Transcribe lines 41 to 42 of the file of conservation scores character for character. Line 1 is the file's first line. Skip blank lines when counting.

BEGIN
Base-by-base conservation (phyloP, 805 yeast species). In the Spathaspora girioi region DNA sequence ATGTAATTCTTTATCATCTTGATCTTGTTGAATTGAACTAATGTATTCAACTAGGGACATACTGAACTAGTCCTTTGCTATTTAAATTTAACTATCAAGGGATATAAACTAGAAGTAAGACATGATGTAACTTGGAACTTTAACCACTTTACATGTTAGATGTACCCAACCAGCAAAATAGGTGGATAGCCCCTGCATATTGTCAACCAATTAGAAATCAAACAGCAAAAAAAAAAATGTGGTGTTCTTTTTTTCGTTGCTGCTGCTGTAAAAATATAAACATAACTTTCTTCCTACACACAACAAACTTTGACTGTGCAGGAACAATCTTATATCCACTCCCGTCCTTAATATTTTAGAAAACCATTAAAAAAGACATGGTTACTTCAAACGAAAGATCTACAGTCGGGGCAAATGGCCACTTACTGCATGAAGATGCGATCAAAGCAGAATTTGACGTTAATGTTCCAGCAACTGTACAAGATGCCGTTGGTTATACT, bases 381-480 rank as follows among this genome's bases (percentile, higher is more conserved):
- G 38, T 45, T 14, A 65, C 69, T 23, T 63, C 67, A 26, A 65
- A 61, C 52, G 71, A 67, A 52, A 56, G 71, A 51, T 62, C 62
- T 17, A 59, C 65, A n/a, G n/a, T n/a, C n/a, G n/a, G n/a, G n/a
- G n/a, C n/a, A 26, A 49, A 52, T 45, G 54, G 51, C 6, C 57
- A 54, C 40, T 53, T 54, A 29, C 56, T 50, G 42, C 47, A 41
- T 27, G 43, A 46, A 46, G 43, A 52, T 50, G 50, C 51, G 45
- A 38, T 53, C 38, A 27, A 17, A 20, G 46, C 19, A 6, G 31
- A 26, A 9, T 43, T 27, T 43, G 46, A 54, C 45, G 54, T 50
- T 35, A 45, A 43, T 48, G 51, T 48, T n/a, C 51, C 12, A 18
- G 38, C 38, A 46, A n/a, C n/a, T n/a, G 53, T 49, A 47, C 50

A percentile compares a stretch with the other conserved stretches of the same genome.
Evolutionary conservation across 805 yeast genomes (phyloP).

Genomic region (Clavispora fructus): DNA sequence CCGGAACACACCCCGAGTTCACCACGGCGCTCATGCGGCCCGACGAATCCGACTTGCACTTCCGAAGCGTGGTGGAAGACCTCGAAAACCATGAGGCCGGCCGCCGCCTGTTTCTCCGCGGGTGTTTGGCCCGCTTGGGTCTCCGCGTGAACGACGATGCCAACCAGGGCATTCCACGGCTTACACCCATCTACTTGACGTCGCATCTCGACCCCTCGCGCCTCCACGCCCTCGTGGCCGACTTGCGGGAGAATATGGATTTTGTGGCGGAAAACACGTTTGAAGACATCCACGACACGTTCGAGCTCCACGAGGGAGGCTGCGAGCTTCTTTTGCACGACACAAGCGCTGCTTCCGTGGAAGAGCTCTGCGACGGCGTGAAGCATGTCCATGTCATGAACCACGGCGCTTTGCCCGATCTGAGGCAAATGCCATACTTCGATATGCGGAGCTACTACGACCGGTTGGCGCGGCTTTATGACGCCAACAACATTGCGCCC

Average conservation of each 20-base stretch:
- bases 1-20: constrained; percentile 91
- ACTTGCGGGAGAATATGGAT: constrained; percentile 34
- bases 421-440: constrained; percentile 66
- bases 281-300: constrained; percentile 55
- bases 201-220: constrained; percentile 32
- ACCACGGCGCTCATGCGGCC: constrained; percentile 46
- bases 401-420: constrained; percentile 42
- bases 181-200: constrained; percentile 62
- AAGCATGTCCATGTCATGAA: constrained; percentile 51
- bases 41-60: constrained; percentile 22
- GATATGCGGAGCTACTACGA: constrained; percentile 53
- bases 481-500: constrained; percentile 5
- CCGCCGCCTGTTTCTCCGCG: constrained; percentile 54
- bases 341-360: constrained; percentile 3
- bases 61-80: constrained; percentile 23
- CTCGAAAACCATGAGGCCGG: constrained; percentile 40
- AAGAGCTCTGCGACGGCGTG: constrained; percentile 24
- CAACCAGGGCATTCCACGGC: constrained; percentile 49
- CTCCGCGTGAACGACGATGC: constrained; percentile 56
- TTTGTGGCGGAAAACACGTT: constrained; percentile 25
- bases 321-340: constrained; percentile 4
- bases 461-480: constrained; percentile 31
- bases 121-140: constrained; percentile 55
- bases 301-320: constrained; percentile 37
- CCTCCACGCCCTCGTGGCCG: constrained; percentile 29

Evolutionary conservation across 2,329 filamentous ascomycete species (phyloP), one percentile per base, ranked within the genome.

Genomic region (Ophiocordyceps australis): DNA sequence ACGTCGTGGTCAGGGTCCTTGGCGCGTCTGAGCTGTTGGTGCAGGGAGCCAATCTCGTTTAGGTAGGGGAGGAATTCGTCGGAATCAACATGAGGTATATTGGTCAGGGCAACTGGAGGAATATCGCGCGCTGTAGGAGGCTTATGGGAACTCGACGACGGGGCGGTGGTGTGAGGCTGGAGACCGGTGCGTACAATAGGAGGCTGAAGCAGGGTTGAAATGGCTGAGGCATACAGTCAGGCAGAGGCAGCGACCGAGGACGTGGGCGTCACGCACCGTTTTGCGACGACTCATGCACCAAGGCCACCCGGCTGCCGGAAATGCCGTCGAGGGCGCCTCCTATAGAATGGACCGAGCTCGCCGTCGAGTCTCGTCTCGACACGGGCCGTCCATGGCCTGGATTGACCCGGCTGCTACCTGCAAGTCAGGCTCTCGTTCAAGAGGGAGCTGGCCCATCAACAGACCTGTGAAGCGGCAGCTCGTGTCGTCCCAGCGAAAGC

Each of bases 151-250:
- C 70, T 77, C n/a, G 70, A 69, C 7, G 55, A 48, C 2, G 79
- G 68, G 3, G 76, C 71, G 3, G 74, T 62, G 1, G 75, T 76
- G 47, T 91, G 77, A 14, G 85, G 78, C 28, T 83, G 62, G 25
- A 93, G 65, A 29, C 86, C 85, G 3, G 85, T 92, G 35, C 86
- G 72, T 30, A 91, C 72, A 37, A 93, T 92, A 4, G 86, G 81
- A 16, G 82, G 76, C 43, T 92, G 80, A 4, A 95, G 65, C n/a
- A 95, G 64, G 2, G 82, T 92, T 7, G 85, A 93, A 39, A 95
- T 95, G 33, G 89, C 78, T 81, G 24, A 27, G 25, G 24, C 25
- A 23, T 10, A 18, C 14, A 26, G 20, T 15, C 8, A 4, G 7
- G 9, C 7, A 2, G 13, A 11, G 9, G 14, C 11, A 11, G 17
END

Evolutionary conservation across 2,329 filamentous ascomycete species (phyloP), one percentile per base, ranked within the genome.

Genomic region (Ophiocordyceps australis): DNA sequence ACGTCGTGGTCAGGGTCCTTGGCGCGTCTGAGCTGTTGGTGCAGGGAGCCAATCTCGTTTAGGTAGGGGAGGAATTCGTCGGAATCAACATGAGGTATATTGGTCAGGGCAACTGGAGGAATATCGCGCGCTGTAGGAGGCTTATGGGAACTCGACGACGGGGCGGTGGTGTGAGGCTGGAGACCGGTGCGTACAATAGGAGGCTGAAGCAGGGTTGAAATGGCTGAGGCATACAGTCAGGCAGAGGCAGCGACCGAGGACGTGGGCGTCACGCACCGTTTTGCGACGACTCATGCACCAAGGCCACCCGGCTGCCGGAAATGCCGTCGAGGGCGCCTCCTATAGAATGGACCGAGCTCGCCGTCGAGTCTCGTCTCGACACGGGCCGTCCATGGCCTGGATTGACCCGGCTGCTACCTGCAAGTCAGGCTCTCGTTCAAGAGGGAGCTGGCCCATCAACAGACCTGTGAAGCGGCAGCTCGTGTCGTCCCAGCGAAAGC